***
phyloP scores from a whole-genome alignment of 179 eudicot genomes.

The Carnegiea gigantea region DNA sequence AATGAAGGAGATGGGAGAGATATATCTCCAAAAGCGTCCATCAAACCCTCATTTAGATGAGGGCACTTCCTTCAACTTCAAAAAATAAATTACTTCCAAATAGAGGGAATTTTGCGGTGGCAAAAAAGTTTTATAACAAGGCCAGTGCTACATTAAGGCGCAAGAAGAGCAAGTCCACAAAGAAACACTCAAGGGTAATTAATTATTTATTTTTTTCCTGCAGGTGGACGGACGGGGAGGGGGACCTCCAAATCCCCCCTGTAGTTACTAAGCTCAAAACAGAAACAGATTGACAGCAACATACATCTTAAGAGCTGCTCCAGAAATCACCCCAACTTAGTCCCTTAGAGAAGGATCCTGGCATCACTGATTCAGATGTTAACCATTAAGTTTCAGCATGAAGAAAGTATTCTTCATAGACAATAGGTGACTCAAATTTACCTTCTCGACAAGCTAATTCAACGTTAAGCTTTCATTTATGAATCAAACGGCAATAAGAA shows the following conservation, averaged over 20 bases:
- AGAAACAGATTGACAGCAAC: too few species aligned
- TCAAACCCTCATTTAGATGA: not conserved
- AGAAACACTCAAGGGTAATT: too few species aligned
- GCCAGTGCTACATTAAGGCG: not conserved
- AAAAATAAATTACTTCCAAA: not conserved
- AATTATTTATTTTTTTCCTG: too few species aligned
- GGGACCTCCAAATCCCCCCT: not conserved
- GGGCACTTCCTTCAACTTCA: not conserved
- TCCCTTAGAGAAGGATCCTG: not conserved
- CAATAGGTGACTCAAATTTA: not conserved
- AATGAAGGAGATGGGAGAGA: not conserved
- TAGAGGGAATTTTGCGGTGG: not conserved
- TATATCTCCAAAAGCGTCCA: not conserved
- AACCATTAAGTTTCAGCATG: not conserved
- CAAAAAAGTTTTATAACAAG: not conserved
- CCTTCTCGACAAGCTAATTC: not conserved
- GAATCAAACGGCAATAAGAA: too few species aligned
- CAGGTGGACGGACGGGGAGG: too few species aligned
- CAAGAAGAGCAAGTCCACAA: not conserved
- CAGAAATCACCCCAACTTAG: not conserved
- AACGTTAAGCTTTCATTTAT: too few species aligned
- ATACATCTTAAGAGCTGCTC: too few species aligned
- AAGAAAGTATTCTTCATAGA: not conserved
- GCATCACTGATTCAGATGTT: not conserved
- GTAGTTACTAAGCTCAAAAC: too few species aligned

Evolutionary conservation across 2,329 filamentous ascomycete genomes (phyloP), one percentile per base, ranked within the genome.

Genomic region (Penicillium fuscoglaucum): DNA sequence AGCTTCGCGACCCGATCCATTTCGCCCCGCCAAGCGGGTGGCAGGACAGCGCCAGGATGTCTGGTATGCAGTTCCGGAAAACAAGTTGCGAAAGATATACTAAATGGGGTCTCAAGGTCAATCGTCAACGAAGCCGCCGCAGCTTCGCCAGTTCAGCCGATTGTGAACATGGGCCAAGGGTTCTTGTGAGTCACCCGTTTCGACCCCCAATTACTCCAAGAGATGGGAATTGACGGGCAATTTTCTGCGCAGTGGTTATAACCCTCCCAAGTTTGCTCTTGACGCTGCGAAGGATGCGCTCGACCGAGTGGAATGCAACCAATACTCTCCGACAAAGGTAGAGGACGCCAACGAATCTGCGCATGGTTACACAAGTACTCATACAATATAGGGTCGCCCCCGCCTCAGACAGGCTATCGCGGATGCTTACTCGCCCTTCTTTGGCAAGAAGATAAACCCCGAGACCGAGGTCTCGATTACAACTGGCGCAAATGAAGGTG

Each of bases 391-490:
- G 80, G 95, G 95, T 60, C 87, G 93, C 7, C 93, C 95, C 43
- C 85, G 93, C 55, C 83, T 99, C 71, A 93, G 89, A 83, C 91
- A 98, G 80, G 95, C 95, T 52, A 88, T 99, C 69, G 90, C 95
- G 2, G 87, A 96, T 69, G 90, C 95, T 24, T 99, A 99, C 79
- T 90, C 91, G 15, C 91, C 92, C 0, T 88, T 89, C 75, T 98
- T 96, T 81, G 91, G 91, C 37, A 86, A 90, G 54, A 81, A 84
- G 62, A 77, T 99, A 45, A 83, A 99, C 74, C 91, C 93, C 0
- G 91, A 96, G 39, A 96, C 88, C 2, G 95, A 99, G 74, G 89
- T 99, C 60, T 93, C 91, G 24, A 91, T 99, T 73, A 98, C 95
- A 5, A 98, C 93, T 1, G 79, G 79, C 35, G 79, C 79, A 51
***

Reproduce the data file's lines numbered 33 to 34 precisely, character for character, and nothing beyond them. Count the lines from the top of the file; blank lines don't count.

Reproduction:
- A 98, G 80, G 95, C 95, T 52, A 88, T 99, C 69, G 90, C 95
- G 2, G 87, A 96, T 69, G 90, C 95, T 24, T 99, A 99, C 79